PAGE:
Developing Asthma in Childhood from Exposure to Secondhand Tobacco Smoke: Insights from a Meta-Regression

By Vork, Kathleen L.; Broadwin, Rachel L. et al. | Environmental Health Perspectives, October 2007 | Go to article overview

Developing Asthma in Childhood from Exposure to Secondhand Tobacco Smoke: Insights from a Meta-Regression


Vork, Kathleen L., Broadwin, Rachel L., Blaisdell, Robert J., Environmental Health Perspectives


Objective: Studies have identified associations between household secondhand tobacco smoke (SHS) exposure and induction of childhood asthma. However, the true nature and strength of this association remains confounded in many studies, producing inconsistent evidence. To look for sources of potential bias and try to uncover consistent patterns of relative risk estimates (RRs), we conducted a meta-analysis of studies published between 1970 and 2005.

Data sources: Through an extensive literature search, we identified 38 epidemiologic studies of SHS exposure and the development of childhood asthma (that also controlled for atopy history) from 300 potentially relevant articles.

Data synthesis: We observed substantial heterogeneity within initial summary RRs of 1.48 [95% confidence interval (CI), 1.32-1.65], 1.25 (1.21-1.30), and 1.21 (1.08-1.36), for ever, current, and incident asthma, respectively. Lack of control for type of atopy history (familial or child) and child's own smoking status within studies and age category altered summary RRs in separate meta-regressions. After adjusting for these confounding characteristics, consistent patterns of association emerged between SHS exposure and childhood asthma induction. Our summary RR of 1.33 (95% CI, 1.14-1.56) from studies of incident asthma among older children (6-18 years of age) is 1.27 times the estimate from studies of younger children and higher than estimates reported in earlier meta-analyses.

Conclusions: This new finding indicates that exposure duration may be a more important factor in the induction of asthma than previously understood, and suggests that SHS could be a more fundamental and widespread cause of childhood asthma than some previous meta-analyses have indicated.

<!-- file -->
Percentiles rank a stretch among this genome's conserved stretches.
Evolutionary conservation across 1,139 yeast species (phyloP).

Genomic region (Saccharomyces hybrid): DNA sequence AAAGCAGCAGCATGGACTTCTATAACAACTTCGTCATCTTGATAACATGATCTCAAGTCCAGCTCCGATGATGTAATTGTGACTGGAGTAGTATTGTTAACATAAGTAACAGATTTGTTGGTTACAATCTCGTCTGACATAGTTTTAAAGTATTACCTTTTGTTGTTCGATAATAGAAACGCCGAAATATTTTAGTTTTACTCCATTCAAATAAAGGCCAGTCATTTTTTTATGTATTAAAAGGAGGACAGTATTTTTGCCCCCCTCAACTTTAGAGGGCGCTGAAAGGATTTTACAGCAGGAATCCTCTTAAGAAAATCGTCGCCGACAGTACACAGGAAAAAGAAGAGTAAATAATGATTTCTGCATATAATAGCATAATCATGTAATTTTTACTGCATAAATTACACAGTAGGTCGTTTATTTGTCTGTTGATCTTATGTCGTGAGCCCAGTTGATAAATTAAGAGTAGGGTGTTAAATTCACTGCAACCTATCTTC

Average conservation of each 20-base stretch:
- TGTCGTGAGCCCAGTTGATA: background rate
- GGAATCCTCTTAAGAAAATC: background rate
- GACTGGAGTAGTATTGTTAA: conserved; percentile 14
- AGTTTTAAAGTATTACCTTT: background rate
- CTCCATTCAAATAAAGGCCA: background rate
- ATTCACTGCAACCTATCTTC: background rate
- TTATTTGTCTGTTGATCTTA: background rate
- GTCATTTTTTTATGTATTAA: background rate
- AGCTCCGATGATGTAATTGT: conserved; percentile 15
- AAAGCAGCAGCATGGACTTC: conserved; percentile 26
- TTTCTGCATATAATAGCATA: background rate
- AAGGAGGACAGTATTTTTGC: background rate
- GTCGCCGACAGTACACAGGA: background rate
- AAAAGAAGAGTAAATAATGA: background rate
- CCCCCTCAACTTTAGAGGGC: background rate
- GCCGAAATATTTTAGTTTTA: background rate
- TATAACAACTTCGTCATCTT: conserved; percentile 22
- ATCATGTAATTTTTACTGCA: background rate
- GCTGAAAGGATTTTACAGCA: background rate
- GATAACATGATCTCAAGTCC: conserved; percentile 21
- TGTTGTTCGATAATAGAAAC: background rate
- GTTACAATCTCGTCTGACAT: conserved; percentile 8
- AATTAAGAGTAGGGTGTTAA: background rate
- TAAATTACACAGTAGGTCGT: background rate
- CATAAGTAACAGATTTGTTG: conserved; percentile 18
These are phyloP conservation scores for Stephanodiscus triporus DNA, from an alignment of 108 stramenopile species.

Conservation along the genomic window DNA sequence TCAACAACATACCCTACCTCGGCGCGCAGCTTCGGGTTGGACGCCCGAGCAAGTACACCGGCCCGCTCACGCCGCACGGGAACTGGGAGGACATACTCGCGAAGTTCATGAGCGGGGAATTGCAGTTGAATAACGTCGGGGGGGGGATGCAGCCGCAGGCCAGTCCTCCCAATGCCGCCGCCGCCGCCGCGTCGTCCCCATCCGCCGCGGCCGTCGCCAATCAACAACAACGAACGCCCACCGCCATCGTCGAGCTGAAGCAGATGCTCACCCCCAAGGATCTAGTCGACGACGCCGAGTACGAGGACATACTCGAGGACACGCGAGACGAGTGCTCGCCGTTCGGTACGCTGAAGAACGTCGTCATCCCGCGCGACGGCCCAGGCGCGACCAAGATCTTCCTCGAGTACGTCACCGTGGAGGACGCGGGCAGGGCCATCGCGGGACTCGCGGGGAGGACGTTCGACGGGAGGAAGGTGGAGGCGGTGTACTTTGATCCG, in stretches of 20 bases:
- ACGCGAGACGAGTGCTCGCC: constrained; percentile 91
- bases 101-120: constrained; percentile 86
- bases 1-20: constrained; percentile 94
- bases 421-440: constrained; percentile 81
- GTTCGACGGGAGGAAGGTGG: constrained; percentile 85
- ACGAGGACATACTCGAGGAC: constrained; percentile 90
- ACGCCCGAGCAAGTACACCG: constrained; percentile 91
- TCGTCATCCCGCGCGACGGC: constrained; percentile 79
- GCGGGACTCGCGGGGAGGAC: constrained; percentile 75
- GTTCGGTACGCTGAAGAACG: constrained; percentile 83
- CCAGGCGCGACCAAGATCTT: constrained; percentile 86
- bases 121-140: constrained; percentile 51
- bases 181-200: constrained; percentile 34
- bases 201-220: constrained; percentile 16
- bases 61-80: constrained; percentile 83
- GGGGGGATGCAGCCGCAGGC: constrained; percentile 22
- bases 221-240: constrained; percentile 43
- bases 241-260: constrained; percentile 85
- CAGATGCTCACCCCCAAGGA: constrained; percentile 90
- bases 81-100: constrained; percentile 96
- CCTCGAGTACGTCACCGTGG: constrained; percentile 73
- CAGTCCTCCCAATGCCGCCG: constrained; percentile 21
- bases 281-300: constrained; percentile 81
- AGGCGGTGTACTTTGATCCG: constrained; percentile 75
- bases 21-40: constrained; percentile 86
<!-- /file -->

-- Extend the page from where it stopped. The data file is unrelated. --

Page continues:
Key words: childhood asthma, environmental tobacco smoke, ETS, meta-analysis, meta-regression, relative risk, secondhand tobacco smoke, SHS. Environ Health Perspect 115:1394-1400 (2007). doi:10.1289/ehp.10155 available via http://dx.doi.org/ [Online 28 June 2007]

Asthma in childhood becomes a lifelong condition for many people, and there is evidence that its prevalence has increased over the past 50 years (Ross Anderson et al. 2007). Direct and indirect severe impacts on general health, well-being, and premature death can lead to large costs to the health care system for the management and treatment of asthma. The role of secondhand tobacco smoke (SHS) in asthma exacerbation is well accepted [U.S. Department of Health and Human Services (DHHS) 2006], whereas its role in childhood asthma induction is less well understood. Several reviews and meta-analyses have weighed the evidence of a causal relationship between exposure to SHS and the onset of asthma in children [Cook and Strachan 1999; Office of Environmental Health Hazard Assessment (OEHHA) 1997; Strachan and Cook 1998; U.S. DHHS 2006; U.S. Environmental Protection Agency (EPA) 1992].

These reviews and meta-analyses differ in their conclusions about the sufficiency of evidence to infer a causal relationship between SHS exposure and asthma induction in children. The U.S. EPA and California EPA concluded that SHS exposure is causally associated with an increase in the incidence of childhood asthma (OEHHA 1997; U.S. EPA 1992), based on studies of young children. Strachan and Cook (1998) observed elevated estimates of relative risk (RRs) from studies of preschool age and equivocal RRs from studies of older children. Their meta-analysis, originally conducted in the mid-1990s, was updated in the most recent Surgeon General's Report (SGR) on Health Effects from Involuntary Exposure to Tobacco Smoke (U.S. DHHS 2006). The SGR concluded that the evidence is suggestive, but not sufficient to infer a causal relationship between SHS and the induction of childhood asthma. The SGR's main reason for this conclusion is that the small number of studies that examined an association of SHS exposure from parental smoking with asthma incidence among older children (when there is reasonable diagnostic certainty) found inconsistent evidence of elevated RRs. …

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